Fugitive visions: an adoptee's return to Korea

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Graywolf Press, Jun 23, 2009 - Biography & Autobiography - 197 pages
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The powerful second memoir by the author of the widely acclaimed The Language of Blood made in Korea > cheap goods > cheap labor > cheap womb > cheap adoption > cheap immigration > cheap immigrant > cheap yellow daughter > honorary white > almost but not quite Whenever she speaks to a stranger in her native Korea, Jane Jeong Trenka is forced to explain what she is. Japanese? Chinese? The answerthat she was adopted from Korea as a baby and grew up in the United Statesis a source of grief, pride, and confusion. Trenka's award-winning first book, The Language of Blood, told the story of her upbringing in a white family in rural Minnesota. Now, in this searching and provocative memoir, Trenka explores a new question: Can she make an adult life for herself in Korea? Despite numerous setbacks, Trenka resolves to learn the language and ways of her unfamiliar birth country. In navigating the myriad contradictions and disjunctions that have made up her life, Trenka turns to the lessons from her pastin particular, the concept of dissonance and harmony learned over her years as a musician. In Fugitive Visions, named after a composition by Prokofiev, Trenka has succeeded in braiding the disparate elements of her life into a recognizable and at times heartbreaking whole.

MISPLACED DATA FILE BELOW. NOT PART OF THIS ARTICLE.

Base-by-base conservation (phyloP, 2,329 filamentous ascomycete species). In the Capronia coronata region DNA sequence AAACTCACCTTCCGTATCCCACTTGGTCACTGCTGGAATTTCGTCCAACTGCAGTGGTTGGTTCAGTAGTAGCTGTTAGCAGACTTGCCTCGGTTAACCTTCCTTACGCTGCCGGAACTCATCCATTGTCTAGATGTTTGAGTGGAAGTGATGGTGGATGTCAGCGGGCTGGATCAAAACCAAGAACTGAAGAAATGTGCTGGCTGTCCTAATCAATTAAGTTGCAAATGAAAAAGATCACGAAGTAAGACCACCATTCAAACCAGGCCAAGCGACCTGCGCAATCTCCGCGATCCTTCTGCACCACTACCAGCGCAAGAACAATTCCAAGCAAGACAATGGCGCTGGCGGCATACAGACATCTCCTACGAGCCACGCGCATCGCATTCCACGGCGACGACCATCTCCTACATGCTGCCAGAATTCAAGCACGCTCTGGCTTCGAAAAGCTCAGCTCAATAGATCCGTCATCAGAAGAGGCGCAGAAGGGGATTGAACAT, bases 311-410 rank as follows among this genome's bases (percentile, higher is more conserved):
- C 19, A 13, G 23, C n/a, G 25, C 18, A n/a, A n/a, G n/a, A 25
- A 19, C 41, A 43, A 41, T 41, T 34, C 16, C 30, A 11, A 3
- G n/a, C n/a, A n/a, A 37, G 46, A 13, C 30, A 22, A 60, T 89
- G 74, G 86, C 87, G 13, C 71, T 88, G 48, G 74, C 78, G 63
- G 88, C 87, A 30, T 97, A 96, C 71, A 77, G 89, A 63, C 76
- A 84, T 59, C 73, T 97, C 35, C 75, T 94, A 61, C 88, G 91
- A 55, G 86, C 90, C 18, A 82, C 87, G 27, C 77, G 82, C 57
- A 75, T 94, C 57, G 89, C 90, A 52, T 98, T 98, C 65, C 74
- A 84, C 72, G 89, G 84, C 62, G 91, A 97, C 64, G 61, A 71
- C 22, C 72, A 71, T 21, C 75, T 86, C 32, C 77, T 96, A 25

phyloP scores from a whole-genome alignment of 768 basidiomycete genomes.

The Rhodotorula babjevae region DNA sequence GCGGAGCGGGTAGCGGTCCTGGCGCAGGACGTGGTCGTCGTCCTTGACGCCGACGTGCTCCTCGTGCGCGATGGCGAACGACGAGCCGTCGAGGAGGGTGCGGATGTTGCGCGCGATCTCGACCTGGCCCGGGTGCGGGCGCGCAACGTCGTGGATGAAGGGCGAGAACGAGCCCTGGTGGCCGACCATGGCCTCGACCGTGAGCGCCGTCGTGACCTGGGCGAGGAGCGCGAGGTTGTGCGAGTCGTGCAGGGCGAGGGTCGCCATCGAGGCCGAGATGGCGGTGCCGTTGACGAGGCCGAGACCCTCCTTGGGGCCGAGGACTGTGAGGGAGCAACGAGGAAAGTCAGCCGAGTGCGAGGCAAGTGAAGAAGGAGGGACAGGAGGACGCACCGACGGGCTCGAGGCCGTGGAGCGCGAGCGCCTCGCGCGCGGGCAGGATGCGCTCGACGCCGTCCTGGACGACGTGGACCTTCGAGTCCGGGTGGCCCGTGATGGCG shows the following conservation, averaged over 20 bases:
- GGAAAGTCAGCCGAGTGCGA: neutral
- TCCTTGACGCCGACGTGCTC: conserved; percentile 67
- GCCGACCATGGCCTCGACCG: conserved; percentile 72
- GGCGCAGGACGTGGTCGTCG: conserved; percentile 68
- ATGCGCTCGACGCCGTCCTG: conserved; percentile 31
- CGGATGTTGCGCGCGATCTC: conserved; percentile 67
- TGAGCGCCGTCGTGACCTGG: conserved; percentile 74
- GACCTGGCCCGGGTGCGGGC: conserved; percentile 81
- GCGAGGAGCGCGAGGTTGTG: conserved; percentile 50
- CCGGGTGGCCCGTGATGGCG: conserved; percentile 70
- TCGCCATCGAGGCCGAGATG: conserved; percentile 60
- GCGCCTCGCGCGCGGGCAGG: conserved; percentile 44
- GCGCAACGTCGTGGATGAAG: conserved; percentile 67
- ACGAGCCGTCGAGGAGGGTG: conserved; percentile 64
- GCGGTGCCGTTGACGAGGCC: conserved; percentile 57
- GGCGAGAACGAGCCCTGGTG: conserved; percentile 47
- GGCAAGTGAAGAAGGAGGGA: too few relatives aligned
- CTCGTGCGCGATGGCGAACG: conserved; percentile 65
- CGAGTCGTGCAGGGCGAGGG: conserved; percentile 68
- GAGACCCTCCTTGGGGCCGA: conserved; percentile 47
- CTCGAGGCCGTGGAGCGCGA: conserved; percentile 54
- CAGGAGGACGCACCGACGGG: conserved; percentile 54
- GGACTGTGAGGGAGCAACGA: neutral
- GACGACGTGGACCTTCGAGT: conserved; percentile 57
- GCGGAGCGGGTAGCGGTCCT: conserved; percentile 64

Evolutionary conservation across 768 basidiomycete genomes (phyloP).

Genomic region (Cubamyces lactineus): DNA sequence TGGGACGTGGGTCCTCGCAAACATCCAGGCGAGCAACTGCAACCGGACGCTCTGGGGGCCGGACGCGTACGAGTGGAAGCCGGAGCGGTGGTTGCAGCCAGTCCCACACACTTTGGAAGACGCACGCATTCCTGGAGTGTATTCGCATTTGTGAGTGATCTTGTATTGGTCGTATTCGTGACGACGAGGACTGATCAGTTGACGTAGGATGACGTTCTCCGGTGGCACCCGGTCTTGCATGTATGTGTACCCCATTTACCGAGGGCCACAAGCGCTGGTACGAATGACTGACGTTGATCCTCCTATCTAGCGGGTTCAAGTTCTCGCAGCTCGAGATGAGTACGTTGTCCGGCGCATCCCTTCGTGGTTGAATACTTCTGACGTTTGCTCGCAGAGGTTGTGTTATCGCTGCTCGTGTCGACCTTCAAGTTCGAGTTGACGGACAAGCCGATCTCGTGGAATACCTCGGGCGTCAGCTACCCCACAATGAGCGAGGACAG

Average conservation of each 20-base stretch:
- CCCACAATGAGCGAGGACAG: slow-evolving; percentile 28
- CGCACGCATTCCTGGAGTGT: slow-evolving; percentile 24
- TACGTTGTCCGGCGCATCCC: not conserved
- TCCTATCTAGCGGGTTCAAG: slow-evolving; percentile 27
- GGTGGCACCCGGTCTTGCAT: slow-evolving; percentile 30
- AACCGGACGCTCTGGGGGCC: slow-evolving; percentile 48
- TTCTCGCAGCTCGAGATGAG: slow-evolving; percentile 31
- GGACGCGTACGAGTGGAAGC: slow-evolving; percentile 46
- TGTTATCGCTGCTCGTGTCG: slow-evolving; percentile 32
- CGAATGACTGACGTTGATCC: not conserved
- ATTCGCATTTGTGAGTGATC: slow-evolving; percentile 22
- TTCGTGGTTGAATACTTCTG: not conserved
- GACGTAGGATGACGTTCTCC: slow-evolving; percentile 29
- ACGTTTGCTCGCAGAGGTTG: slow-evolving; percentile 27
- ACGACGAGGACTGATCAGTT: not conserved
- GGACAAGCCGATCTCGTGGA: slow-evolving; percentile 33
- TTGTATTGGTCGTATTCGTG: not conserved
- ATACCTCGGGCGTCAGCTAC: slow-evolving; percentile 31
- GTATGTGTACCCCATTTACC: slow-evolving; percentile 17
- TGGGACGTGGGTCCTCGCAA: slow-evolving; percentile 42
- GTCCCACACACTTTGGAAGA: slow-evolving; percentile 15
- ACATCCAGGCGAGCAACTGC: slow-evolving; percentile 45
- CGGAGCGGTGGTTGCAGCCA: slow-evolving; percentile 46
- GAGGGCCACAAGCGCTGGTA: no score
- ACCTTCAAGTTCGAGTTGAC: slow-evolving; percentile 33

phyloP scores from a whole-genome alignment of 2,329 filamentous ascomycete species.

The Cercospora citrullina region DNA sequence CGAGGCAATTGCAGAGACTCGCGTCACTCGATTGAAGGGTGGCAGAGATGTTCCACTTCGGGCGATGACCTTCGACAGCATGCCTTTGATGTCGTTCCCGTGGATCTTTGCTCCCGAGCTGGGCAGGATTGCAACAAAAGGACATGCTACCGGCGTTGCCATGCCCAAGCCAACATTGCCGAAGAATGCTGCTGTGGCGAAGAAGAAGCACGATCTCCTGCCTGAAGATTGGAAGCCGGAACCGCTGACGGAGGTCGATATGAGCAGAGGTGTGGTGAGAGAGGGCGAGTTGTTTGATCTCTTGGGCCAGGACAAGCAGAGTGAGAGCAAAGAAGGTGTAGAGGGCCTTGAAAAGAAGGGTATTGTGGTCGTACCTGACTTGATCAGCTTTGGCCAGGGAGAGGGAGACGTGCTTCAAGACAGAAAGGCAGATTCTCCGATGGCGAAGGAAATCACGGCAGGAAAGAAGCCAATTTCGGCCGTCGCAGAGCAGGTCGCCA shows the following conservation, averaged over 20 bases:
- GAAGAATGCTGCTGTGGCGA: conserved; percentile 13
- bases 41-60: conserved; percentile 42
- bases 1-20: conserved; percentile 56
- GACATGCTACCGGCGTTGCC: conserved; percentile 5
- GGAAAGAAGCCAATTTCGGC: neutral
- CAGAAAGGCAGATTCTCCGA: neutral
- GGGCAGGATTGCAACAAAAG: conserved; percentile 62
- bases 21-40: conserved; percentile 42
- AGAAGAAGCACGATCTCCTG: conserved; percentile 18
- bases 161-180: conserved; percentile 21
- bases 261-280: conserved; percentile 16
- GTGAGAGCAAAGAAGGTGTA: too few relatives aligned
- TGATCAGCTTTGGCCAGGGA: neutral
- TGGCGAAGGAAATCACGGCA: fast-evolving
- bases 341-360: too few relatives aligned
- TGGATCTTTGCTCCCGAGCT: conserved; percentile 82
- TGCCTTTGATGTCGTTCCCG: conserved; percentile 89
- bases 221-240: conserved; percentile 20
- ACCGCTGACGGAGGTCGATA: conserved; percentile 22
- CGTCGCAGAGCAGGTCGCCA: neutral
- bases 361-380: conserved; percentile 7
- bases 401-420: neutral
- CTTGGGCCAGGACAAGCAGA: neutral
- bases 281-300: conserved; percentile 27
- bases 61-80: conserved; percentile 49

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About the author (2009)

Jane Jeong Trenka has won numerous awards and fellowships for her writing. She is the author of The Language of Blood, called “original and beautifully written” by Publishers Weekly. She now lives in Korea.